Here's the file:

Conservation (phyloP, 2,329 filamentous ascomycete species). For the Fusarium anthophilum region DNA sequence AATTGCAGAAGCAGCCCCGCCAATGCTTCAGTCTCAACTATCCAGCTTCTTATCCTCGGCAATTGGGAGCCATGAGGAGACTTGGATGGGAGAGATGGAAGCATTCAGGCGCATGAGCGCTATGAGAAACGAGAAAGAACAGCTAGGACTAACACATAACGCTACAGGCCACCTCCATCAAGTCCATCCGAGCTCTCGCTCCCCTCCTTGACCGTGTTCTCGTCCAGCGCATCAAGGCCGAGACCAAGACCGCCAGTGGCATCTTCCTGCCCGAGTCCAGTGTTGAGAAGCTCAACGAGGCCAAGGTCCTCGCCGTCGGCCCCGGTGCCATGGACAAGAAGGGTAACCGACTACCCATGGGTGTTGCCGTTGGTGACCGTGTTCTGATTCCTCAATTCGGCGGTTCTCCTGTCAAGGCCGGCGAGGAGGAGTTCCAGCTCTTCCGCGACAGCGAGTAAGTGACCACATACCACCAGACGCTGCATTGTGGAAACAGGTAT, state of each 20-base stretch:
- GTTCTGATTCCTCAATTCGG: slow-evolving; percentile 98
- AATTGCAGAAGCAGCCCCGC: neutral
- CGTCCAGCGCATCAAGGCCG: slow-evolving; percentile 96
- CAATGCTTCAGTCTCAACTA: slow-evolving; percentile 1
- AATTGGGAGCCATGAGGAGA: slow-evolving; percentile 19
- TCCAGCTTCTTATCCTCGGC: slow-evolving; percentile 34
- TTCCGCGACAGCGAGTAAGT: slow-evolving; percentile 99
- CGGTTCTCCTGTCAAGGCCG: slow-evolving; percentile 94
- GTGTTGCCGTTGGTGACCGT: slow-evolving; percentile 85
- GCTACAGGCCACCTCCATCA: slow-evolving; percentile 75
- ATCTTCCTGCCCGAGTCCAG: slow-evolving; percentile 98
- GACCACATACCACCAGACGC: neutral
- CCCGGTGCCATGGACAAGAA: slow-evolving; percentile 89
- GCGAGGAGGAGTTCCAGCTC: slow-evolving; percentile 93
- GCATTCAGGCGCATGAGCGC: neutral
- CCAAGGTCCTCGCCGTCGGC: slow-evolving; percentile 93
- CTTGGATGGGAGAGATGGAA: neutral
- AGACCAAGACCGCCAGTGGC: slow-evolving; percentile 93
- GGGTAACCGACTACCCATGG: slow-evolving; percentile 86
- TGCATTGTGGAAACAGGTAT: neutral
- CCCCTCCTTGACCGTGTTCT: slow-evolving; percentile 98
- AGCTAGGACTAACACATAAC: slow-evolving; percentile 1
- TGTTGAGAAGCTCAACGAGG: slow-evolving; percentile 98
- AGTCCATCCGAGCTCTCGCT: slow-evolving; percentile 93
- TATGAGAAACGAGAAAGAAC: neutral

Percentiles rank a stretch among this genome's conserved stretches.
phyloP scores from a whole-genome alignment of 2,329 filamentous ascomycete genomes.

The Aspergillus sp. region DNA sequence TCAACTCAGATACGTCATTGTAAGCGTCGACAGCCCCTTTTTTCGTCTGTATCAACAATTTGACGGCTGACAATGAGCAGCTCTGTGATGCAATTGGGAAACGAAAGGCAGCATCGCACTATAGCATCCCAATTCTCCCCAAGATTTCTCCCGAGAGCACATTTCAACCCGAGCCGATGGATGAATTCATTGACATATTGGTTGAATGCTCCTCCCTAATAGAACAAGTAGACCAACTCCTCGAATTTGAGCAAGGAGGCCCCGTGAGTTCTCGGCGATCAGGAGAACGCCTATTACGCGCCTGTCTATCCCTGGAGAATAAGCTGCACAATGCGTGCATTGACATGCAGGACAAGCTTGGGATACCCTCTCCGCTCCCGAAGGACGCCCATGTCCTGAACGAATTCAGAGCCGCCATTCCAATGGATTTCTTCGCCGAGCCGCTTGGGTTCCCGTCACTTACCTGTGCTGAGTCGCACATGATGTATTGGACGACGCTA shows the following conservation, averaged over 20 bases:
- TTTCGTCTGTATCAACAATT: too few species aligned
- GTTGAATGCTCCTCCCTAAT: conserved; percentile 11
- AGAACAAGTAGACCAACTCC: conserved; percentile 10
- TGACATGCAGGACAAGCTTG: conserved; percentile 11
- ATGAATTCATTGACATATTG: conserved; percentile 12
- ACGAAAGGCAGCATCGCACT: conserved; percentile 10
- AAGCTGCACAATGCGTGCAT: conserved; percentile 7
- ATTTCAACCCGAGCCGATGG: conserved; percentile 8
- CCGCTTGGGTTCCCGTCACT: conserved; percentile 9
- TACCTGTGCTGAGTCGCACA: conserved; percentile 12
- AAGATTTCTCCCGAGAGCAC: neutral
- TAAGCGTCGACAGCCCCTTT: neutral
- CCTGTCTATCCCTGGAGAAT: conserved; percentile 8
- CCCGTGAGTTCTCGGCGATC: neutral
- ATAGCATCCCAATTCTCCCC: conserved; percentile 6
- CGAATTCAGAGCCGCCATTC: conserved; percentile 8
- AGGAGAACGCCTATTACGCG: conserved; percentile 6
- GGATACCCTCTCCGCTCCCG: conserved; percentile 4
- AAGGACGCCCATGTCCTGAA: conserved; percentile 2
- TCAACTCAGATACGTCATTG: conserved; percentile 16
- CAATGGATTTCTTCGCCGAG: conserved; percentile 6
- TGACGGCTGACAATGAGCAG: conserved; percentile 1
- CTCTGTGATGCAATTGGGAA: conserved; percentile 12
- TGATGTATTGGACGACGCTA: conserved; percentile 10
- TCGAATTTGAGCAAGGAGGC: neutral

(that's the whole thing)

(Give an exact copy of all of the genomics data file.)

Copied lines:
Conservation (phyloP, 2,329 filamentous ascomycete species). For the Fusarium anthophilum region DNA sequence AATTGCAGAAGCAGCCCCGCCAATGCTTCAGTCTCAACTATCCAGCTTCTTATCCTCGGCAATTGGGAGCCATGAGGAGACTTGGATGGGAGAGATGGAAGCATTCAGGCGCATGAGCGCTATGAGAAACGAGAAAGAACAGCTAGGACTAACACATAACGCTACAGGCCACCTCCATCAAGTCCATCCGAGCTCTCGCTCCCCTCCTTGACCGTGTTCTCGTCCAGCGCATCAAGGCCGAGACCAAGACCGCCAGTGGCATCTTCCTGCCCGAGTCCAGTGTTGAGAAGCTCAACGAGGCCAAGGTCCTCGCCGTCGGCCCCGGTGCCATGGACAAGAAGGGTAACCGACTACCCATGGGTGTTGCCGTTGGTGACCGTGTTCTGATTCCTCAATTCGGCGGTTCTCCTGTCAAGGCCGGCGAGGAGGAGTTCCAGCTCTTCCGCGACAGCGAGTAAGTGACCACATACCACCAGACGCTGCATTGTGGAAACAGGTAT, state of each 20-base stretch:
- GTTCTGATTCCTCAATTCGG: slow-evolving; percentile 98
- AATTGCAGAAGCAGCCCCGC: neutral
- CGTCCAGCGCATCAAGGCCG: slow-evolving; percentile 96
- CAATGCTTCAGTCTCAACTA: slow-evolving; percentile 1
- AATTGGGAGCCATGAGGAGA: slow-evolving; percentile 19
- TCCAGCTTCTTATCCTCGGC: slow-evolving; percentile 34
- TTCCGCGACAGCGAGTAAGT: slow-evolving; percentile 99
- CGGTTCTCCTGTCAAGGCCG: slow-evolving; percentile 94
- GTGTTGCCGTTGGTGACCGT: slow-evolving; percentile 85
- GCTACAGGCCACCTCCATCA: slow-evolving; percentile 75
- ATCTTCCTGCCCGAGTCCAG: slow-evolving; percentile 98
- GACCACATACCACCAGACGC: neutral
- CCCGGTGCCATGGACAAGAA: slow-evolving; percentile 89
- GCGAGGAGGAGTTCCAGCTC: slow-evolving; percentile 93
- GCATTCAGGCGCATGAGCGC: neutral
- CCAAGGTCCTCGCCGTCGGC: slow-evolving; percentile 93
- CTTGGATGGGAGAGATGGAA: neutral
- AGACCAAGACCGCCAGTGGC: slow-evolving; percentile 93
- GGGTAACCGACTACCCATGG: slow-evolving; percentile 86
- TGCATTGTGGAAACAGGTAT: neutral
- CCCCTCCTTGACCGTGTTCT: slow-evolving; percentile 98
- AGCTAGGACTAACACATAAC: slow-evolving; percentile 1
- TGTTGAGAAGCTCAACGAGG: slow-evolving; percentile 98
- AGTCCATCCGAGCTCTCGCT: slow-evolving; percentile 93
- TATGAGAAACGAGAAAGAAC: neutral

Percentiles rank a stretch among this genome's conserved stretches.
phyloP scores from a whole-genome alignment of 2,329 filamentous ascomycete genomes.

The Aspergillus sp. region DNA sequence TCAACTCAGATACGTCATTGTAAGCGTCGACAGCCCCTTTTTTCGTCTGTATCAACAATTTGACGGCTGACAATGAGCAGCTCTGTGATGCAATTGGGAAACGAAAGGCAGCATCGCACTATAGCATCCCAATTCTCCCCAAGATTTCTCCCGAGAGCACATTTCAACCCGAGCCGATGGATGAATTCATTGACATATTGGTTGAATGCTCCTCCCTAATAGAACAAGTAGACCAACTCCTCGAATTTGAGCAAGGAGGCCCCGTGAGTTCTCGGCGATCAGGAGAACGCCTATTACGCGCCTGTCTATCCCTGGAGAATAAGCTGCACAATGCGTGCATTGACATGCAGGACAAGCTTGGGATACCCTCTCCGCTCCCGAAGGACGCCCATGTCCTGAACGAATTCAGAGCCGCCATTCCAATGGATTTCTTCGCCGAGCCGCTTGGGTTCCCGTCACTTACCTGTGCTGAGTCGCACATGATGTATTGGACGACGCTA shows the following conservation, averaged over 20 bases:
- TTTCGTCTGTATCAACAATT: too few species aligned
- GTTGAATGCTCCTCCCTAAT: conserved; percentile 11
- AGAACAAGTAGACCAACTCC: conserved; percentile 10
- TGACATGCAGGACAAGCTTG: conserved; percentile 11
- ATGAATTCATTGACATATTG: conserved; percentile 12
- ACGAAAGGCAGCATCGCACT: conserved; percentile 10
- AAGCTGCACAATGCGTGCAT: conserved; percentile 7
- ATTTCAACCCGAGCCGATGG: conserved; percentile 8
- CCGCTTGGGTTCCCGTCACT: conserved; percentile 9
- TACCTGTGCTGAGTCGCACA: conserved; percentile 12
- AAGATTTCTCCCGAGAGCAC: neutral
- TAAGCGTCGACAGCCCCTTT: neutral
- CCTGTCTATCCCTGGAGAAT: conserved; percentile 8
- CCCGTGAGTTCTCGGCGATC: neutral
- ATAGCATCCCAATTCTCCCC: conserved; percentile 6
- CGAATTCAGAGCCGCCATTC: conserved; percentile 8
- AGGAGAACGCCTATTACGCG: conserved; percentile 6
- GGATACCCTCTCCGCTCCCG: conserved; percentile 4
- AAGGACGCCCATGTCCTGAA: conserved; percentile 2
- TCAACTCAGATACGTCATTG: conserved; percentile 16
- CAATGGATTTCTTCGCCGAG: conserved; percentile 6
- TGACGGCTGACAATGAGCAG: conserved; percentile 1
- CTCTGTGATGCAATTGGGAA: conserved; percentile 12
- TGATGTATTGGACGACGCTA: conserved; percentile 10
- TCGAATTTGAGCAAGGAGGC: neutral